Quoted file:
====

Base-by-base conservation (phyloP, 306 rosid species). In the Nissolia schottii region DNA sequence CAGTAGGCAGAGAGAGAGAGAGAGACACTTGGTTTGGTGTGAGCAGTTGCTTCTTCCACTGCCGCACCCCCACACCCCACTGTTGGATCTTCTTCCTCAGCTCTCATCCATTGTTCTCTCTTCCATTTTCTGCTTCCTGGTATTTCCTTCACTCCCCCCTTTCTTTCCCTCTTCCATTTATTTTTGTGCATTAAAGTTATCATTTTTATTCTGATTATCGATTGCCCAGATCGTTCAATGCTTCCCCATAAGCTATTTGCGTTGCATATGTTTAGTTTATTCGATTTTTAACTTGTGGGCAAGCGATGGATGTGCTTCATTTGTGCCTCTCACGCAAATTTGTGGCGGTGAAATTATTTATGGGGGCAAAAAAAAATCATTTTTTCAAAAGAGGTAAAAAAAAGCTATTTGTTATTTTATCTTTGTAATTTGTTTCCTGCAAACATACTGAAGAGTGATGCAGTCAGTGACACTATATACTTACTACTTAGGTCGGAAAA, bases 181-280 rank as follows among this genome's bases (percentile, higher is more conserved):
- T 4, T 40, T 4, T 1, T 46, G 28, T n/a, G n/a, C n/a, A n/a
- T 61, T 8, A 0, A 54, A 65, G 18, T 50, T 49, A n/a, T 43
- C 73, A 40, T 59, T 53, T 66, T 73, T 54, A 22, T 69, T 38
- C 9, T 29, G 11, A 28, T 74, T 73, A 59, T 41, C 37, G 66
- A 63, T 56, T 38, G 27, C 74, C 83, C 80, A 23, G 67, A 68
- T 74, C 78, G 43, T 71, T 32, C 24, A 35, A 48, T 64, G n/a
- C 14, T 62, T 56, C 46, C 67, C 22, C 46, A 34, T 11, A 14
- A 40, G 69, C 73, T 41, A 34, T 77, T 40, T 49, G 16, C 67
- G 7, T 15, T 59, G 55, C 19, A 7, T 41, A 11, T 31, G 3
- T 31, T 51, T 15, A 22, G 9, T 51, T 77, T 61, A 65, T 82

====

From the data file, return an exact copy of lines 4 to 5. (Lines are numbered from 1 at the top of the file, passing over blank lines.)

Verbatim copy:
- C 73, A 40, T 59, T 53, T 66, T 73, T 54, A 22, T 69, T 38
- C 9, T 29, G 11, A 28, T 74, T 73, A 59, T 41, C 37, G 66